The Alfa Romeo renaissance is still going strong. Sure, the Giulia is getting on a bit (it is, after all, in its eighth year), but it still has its merits as a legitimate alternative to the German establishment. And while the Italian marque isn’t a historical bastion for reliability, Alfa Romeo ownership doesn’t come with nearly as many caveats as it used to.
However, it wasn’t that long ago when Alfa’s eye-popping designs were easily the most compelling reason to seek its cars out. The 4C, for example, was a stunner held back by a chassis that was too easily unnerved by ragged British B-roads. Then there was the Brera, which promised so much yet was thwarted by a familiar accusation - it just wasn't as exciting to drive as it was to look at. Unless, of course, you find yourself a one-of-500 Brera S.
The Brera S story supposedly begins with Alfa’s then-UK marketing chief, Nicholas Bernard, who concurred with the consensus opinion at the time, and believed new coupe was suffering from something of an identity crisis. Not as plush as a grand tourer, nor as sharp as a sports car. Somehow, he managed to convince the higher-ups in Italy to give Prodrive a ring and commission it to build a limited-run performance model specifically designed for the UK market.
This wasn’t just a simple rejig of the geometry and a stickier set of tyres either, but rather a major overhaul that righted many of the Brera’s perceived wrongs. Chief among them were bespoke Bilstein dampers paired with 50 per cent stiffer Eibach springs, and a chassis setup happened upon after nearly a year spent developing the car on British B-roads. Beefier Brembo brakes aided stopping power, while new 19-inch wheels saved 2kg per corner while still retaining Alfa’s signature telephone dial coolness. The S upgrade was available with either the 185hp 2.2-litre four-pot motor - which is what we have right here - or with the 3.2-litre V6, which ditched the associated all-wheel drive system for a 100kg saving.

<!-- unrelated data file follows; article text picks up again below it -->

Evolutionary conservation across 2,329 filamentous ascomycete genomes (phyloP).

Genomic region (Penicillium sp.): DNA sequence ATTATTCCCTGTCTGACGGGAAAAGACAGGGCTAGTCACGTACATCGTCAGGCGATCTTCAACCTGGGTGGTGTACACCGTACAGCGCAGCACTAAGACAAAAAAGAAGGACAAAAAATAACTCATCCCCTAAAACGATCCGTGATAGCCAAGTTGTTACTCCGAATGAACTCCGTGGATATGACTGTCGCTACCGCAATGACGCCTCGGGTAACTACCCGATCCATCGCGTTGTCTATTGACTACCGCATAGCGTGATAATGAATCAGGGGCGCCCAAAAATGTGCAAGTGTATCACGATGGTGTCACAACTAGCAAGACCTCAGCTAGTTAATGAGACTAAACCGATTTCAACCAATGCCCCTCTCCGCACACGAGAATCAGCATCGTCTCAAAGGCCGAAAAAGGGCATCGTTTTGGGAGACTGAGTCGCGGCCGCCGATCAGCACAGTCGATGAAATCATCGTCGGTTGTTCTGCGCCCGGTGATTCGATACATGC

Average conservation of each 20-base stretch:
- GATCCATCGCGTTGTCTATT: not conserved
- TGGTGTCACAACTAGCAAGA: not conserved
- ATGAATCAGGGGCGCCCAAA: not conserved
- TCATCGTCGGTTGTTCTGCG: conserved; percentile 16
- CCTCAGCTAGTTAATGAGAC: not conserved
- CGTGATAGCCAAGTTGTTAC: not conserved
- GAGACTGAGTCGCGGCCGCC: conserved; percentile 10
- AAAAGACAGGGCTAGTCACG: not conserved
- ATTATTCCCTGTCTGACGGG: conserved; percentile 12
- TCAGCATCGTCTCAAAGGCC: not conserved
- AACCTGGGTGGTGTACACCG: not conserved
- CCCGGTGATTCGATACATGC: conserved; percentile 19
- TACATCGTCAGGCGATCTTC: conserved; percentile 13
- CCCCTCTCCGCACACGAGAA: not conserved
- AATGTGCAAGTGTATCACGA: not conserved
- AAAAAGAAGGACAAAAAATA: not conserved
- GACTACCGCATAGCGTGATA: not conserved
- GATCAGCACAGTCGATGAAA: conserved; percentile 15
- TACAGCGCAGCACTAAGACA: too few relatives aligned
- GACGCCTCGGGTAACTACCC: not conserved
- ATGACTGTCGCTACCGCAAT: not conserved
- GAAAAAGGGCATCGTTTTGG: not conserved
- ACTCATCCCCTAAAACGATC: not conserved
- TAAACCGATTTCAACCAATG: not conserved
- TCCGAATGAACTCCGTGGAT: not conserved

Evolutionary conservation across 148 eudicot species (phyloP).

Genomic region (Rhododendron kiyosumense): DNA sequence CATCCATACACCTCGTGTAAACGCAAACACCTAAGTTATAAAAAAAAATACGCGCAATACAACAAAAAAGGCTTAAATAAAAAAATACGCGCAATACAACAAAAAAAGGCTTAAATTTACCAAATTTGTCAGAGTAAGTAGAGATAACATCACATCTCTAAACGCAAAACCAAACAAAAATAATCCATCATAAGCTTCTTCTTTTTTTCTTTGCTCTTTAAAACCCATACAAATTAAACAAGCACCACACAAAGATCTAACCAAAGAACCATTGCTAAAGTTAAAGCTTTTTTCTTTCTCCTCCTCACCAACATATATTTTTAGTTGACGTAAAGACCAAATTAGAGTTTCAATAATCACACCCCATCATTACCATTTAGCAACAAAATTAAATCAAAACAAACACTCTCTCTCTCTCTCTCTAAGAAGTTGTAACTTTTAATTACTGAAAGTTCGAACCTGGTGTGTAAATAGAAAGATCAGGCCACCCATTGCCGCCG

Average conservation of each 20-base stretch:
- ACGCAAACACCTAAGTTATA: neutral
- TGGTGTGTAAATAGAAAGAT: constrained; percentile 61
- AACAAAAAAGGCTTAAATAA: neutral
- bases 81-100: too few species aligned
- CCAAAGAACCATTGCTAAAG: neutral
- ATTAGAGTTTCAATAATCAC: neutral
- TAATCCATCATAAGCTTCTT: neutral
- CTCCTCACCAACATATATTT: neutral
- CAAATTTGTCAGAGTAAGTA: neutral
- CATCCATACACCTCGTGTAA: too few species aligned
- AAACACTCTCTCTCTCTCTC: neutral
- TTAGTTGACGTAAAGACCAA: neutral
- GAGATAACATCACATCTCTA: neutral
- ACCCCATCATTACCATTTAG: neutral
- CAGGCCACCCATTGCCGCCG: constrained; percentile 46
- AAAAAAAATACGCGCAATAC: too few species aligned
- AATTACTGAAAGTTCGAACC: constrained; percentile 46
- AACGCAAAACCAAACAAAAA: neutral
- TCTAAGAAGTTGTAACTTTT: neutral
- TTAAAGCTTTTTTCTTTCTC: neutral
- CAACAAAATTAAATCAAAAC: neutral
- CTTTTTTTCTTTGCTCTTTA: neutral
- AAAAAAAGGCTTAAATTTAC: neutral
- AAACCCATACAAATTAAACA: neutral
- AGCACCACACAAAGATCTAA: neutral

Whether it’s the four or six, Prodrive's upgrades were transformative. The motorsport giants had taken a car that was utterly lacklustre on local roads and turned it into the sports GT it should have been from the start. Reviews at the time praised the vast improvements to body control, steering and overall grip. Admittedly, it wasn’t as dynamically interesting as its rear-wheel drive counterparts, such as the BMW Z4, though comparisons drawn between the Brera and Porsche Cayman in period seem a touch unfair – especially as the latter came at a £15,000 premium. The S, meanwhile, cost only £1,450 more than the base car, with the 2.2 costing a very reasonable £24,950 when new.
You won’t be paying anywhere near that for this example, you’ll be pleased to hear. This 2.2 is number 126 of 500, and looks good for its 15 years and 102,000 miles. And at £7,995, it’s around half the price of the 3.2 S variants to have recently sold. Sure, you miss out on the sound of a V6 (though not the Busso) and a bit of poke, but you still benefit from all that Prodrive goodness. Now, just imagine what Banbury would have made of the 4C...
SPECIFICATION | ALFA ROMEO BRERA S
Engine: 2,198cc four-cylinder
Transmission: six-speed manual, front-wheel drive
Power (hp): 185@6,500rpm
Torque (lb ft): 170@4,500rpm
Year registered: 2008
Recorded mileage: 102,000
Price new: £24,950
Yours for: £7,995
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